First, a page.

1 September – 15 December 2019
Randwick City Library is very proud to present this special exhibition honouring a slice of local history.
At Lionel Bowen Library we’re celebrating the 50th anniversary of the Wrapped Coast! This exhibition celebrates a defining moment in Australian art and culture. It features rare artefacts from the installation including Sarlon-printed invitations, original images courtesy of the National Gallery of Art Washington DC, newspaper clippings and Kodachrome photo slides. We’re also proud to have oral histories from artists who worked on the project or visited it in 1969, including Eileen Slarke, Ian Milliss, Brian Mahoney and Ellen Waugh OAM. All these precious items are remnants of a nascent artistic identity that has grown exponentially with the aid of artistic organisations such as Kaldor Public Art Projects.
Wrapped Coast ran all the way from 28 October to 1 December 1969. You can see the now precious artefacts from the installation in our fantastic exhibition space at Lionel Bowen Library and witness how our local history became global one. Read on below the exhibition image gallery for more information about the original installation.
Curator: Georgina Keep, Local Studies Librarian Designer: Carlen Peddie
On October 28 1969, internationally renowned artist duo Christo and Jeanne-Claude unveiled – or veiled – their latest creation. At the time, Wrapped Coast – One Million Square Feet, Little Bay, Sydney, 1968-69 was the largest single artwork in the world.
The power couple’s installation was the Little Bay coast, wrapped in Sarlon, an agricultural erosion control mesh. Over 90,000 square metres of this cream-coloured fabric was needed to wrap Little Bay entirely – with project manager John Kaldor AO later reflecting that “Little Bay was little in name only.”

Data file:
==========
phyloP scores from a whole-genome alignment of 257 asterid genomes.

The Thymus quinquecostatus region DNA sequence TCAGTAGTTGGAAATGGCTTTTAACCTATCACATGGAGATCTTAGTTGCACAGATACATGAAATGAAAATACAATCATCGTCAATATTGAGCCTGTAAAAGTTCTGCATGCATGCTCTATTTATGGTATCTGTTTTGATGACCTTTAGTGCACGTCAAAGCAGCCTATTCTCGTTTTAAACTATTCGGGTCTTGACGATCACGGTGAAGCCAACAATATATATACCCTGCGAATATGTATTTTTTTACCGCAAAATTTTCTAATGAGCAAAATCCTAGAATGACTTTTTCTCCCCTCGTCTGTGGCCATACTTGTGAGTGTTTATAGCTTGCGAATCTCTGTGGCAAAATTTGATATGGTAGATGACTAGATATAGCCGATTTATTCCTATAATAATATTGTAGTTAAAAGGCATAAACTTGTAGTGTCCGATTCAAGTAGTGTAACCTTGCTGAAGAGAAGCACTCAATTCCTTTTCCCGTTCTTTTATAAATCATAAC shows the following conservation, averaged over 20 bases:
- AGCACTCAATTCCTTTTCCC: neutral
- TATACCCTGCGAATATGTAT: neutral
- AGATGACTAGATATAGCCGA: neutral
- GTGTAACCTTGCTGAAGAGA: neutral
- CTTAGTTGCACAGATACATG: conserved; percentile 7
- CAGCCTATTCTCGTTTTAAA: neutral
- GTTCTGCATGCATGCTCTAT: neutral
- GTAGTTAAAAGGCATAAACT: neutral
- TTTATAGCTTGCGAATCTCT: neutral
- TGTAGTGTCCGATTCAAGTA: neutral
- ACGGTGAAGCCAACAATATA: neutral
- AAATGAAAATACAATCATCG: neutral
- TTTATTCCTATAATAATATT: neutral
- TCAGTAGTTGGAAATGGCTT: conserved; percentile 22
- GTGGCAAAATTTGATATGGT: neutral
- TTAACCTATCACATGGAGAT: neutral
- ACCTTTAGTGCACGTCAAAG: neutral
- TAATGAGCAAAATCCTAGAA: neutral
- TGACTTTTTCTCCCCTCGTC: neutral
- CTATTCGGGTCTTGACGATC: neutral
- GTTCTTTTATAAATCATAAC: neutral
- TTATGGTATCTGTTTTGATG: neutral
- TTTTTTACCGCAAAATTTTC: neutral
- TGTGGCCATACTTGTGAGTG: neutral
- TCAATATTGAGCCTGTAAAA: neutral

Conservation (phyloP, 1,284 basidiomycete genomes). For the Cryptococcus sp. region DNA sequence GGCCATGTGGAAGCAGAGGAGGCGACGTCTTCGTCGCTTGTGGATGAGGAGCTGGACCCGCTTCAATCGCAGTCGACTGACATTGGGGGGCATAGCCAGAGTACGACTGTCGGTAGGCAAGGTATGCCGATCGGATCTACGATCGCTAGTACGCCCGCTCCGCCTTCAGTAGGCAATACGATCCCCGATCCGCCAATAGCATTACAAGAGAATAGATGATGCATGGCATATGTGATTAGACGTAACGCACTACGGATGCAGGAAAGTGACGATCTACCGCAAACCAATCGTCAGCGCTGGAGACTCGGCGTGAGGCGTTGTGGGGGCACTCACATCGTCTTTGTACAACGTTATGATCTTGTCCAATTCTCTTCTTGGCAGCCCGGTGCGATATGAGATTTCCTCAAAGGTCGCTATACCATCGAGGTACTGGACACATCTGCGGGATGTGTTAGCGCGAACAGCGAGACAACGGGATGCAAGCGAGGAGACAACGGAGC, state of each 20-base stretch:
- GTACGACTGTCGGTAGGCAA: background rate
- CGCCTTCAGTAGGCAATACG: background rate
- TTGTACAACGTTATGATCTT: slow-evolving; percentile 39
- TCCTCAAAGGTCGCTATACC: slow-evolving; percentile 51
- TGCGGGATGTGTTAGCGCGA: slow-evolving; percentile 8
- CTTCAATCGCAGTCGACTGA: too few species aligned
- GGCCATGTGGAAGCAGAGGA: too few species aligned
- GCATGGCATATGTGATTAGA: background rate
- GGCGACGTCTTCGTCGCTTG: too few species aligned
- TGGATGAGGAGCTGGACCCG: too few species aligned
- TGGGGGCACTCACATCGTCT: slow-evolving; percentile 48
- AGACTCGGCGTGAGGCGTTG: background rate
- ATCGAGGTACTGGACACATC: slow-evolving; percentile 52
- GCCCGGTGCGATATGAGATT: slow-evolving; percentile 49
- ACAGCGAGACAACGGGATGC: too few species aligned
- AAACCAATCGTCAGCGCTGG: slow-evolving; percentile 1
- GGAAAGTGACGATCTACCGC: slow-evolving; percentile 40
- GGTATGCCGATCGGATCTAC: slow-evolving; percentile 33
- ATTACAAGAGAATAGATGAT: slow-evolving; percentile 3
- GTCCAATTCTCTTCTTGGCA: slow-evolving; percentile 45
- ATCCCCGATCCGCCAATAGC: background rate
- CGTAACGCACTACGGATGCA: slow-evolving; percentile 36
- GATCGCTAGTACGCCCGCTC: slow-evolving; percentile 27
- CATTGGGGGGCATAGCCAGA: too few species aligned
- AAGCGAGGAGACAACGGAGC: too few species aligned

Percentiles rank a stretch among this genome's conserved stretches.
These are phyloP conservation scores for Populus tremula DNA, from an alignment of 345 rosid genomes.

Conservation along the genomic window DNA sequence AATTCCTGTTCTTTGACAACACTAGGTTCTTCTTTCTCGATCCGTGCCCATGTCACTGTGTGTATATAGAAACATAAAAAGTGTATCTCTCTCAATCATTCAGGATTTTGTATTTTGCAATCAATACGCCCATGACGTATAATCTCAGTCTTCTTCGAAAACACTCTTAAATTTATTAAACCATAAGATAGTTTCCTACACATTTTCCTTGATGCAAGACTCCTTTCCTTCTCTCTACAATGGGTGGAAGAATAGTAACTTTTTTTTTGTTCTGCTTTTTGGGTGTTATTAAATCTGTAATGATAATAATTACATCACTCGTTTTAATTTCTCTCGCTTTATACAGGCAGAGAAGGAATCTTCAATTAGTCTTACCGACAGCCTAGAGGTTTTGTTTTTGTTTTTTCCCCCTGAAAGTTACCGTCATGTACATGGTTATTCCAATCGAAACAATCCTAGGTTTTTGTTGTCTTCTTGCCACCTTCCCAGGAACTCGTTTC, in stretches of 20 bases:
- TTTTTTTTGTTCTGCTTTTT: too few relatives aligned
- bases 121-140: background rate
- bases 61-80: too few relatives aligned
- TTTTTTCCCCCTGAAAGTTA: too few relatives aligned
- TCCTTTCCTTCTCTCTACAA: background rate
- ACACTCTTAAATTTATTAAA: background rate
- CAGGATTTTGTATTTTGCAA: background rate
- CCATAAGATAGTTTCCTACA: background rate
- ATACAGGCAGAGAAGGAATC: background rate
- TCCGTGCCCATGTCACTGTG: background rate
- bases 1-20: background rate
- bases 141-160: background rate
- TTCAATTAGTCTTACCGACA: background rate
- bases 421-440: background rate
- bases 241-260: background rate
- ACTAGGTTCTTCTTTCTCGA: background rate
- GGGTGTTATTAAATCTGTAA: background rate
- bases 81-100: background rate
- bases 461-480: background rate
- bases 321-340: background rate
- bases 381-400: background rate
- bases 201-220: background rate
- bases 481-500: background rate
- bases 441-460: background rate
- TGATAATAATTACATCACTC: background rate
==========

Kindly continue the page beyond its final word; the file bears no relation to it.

For John Kaldor, Wrapped Coast was to be a monumental event in his artistic career. It was designated as ‘Kaldor Public Arts Project No. 1’ – the beginning of a half-century career dedicated to developing Australia’s (and the world’s) art scene.
But the Wrapped Coast’s development wasn’t without controversy. Politicians and bureaucrats were adamant that the project wasn’t “an appropriate use of Crown (Government) lands.” The press was also stoking public discontent, adding concern to the “goings on” down at Little Bay.
These concerns evaporated on 28 October when the public were finally allowed to see the installation. The wrapping gave the landscape a sculptural appearance. It glinted in the sunshine – the lustre of the Sarlon gave it the appearance of silk from different angles. It flowed majestically over gullies, cliffs and coastal boulders each individually parcelled by Christo himself. The land and the ocean became one.
Local artists were taken aback by the artwork’s power. Ian Milliss, an eighteen-year-old Sydney artist who worked on the project described Christo and Jeanne-Claude’s Wrapped Coast as “the eroticisation of the landscape.” Artist Brian Mahoney also worked at the Little Bay site and remembers it as “audacious” and “like a snowfield.” Ellen Waugh OAM, of South Coogee, was an art educator at Alexander Mackie College at the time and believes Wrapped Coast “transformed the cliff from darkness into light.” Ellen’s trips to the Wrapped Coast were captured in beautiful, now rare, coloured Kodachrome slides. She has generously shared these images in this exhibition, along with the Sarlon fabric she salvaged and stored for 50 years in an old sea chest under her house.
For more information on the Wrapped Coast and other Kaldor Public Art Projects please visit http://kaldorartprojects.org.au/.
You can also find out more about Christo and Jeanne-Claude’s fantastic contributions to art at https://christojeanneclaude.net/